Lebanon’s PM Hariri says his party lost third of parliament seats
Hariri might have only 16% of the seats but he still has that Saudi cash behind him. Hezbollah and friends getting the most votes was no surprise either.
Their segment of the country has deep roots as the defender of Lebanon’s Israeli front and Iranian backing to balance out the Saudi influence.
Iran rebuilt a lot of the bombed out infrastructure in the last war with Israel, and of course took advantage to build a lot of under ground infrastructure, which is how one survives an urban bombing campaign.
So far Lebanon has not gotten sucked into the US Coalition War of Terror on Syria. The country has a long history of political finesse when it comes to avoiding being on the chopping block in geopolitical wars.
It has no economic resources for others to long after. And it’s long running refugee problem with not only Palestinians but now the Syrians, has its infrastructure sorely taxed. Garbage is now simply dumped into the sea as there in no place else to put it.
Lebanon is important primarily due to its location, a buffer for sides that need a buffer. But despite its pressures and problems it is a vibrant multi-cultural country with a history of dealing with different cultures and religions. Doing business is what holds in all together. We hope that glue will continue to stick … Jim W. Dean ]
– First published … May 07, 2018 –
Lebanese Prime Minister Saad al-Hariri says his party has lost a third of seats in the Sunday parliamentary elections, winning only 21 seats, down from the 33 it had been holding since the last time Lebanon elected a parliament in 2009.
Hariri made the announcement in a televised statement on Monday, saying that despite gains in Sidon, Tripoli, Beirut and Western Bekaa Valley, the Future Movement had only won 21 out of 128 parliamentary seats.
The election results, however, still make Hariri the frontrunner to form the next government as the Sunni leader with the biggest bloc in parliament.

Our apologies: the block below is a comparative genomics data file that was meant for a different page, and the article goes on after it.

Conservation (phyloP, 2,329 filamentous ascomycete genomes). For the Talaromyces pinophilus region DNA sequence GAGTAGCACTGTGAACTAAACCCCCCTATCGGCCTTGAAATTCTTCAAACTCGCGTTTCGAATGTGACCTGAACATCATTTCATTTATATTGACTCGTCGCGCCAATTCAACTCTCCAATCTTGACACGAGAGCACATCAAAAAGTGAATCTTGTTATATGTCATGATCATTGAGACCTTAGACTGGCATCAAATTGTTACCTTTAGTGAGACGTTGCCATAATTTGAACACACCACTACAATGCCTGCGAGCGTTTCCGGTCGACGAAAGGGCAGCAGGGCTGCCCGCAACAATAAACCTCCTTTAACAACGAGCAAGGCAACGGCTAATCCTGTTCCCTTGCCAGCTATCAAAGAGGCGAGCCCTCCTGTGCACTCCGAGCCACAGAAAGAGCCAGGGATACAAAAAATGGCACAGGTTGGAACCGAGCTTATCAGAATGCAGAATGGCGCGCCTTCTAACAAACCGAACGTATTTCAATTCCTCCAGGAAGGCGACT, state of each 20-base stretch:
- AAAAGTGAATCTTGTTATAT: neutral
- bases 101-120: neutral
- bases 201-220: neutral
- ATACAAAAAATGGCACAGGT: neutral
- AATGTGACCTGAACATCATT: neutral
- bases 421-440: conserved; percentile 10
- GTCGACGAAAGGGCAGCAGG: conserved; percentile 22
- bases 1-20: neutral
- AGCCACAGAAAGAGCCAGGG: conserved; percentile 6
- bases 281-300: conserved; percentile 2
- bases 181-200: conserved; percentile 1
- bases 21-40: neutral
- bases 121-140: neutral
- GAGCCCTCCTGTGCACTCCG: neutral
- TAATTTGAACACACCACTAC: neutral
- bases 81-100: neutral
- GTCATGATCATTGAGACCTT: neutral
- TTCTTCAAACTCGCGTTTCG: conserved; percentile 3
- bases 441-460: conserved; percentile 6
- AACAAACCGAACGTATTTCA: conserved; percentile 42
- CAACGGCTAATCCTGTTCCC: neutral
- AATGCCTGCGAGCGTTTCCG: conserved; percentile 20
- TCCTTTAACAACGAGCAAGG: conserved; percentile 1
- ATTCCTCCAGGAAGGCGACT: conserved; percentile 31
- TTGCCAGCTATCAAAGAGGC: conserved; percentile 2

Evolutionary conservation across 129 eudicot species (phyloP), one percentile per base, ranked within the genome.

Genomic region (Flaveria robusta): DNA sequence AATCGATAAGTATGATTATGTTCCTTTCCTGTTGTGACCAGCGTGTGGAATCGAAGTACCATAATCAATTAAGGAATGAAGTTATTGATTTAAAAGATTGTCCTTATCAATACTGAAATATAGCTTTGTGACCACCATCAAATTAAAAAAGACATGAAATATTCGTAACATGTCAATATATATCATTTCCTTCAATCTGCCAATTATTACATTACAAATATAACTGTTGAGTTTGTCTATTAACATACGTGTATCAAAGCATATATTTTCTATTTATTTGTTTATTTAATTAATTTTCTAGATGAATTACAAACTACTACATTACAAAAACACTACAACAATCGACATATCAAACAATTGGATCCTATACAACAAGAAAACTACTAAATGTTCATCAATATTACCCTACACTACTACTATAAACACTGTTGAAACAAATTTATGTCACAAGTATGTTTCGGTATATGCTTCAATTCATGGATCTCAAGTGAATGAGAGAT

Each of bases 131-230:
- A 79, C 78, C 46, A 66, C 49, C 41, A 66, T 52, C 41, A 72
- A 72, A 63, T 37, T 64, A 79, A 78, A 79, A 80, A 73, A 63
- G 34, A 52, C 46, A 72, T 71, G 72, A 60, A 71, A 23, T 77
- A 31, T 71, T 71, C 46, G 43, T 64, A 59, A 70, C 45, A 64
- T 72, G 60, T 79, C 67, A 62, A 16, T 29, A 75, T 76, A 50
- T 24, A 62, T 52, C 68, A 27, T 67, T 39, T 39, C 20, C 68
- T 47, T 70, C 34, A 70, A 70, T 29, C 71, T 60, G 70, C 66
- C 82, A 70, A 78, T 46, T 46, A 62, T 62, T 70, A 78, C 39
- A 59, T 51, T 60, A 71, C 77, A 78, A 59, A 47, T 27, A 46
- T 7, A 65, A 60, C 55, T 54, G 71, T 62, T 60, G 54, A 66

The Lebanese premier said he extended his hand to all political factions in order to fulfill the wishes of the Lebanese people who “voted for security and stability of Lebanon.”
“I extend my hand to every Lebanese to participate in shoring up securing political stability and to improve the lives of all the Lebanese,” Hariri noted.
The prime minister also said that the international community should look at the results of Lebanon’s election in a “very positive way.”
Lebanon’s first parliamentary vote in nine years was held on Sunday, with over 500 candidates vying for seats. Turnout was 49.2 percent, according to officials. Unofficial results from Lebanon’s parliamentary elections show that the Hezbollah resistance movement and its political allies secured over half the seats.
Hezbollah as well as groups and individuals affiliated to it have won at least 67 seats in Lebanon’s parliament, according to the results cited by politicians and campaigns and reported in Lebanese media.
Hezbollah’s allies include the Amal Movement led by Parliament Speaker Nabih Berri and the Christian Free Patriotic Movement founded by President Michel Aoun.
The parliamentary seats are split evenly – 64 for Christians and 64 for Muslims, including Druze, with the two halves further divided among 11 religious groups.
An anti-Hezbollah alliance led by Hariri and supported by Saudi Arabia won a majority in the Lebanese parliament in 2009, but it has since disintegrated.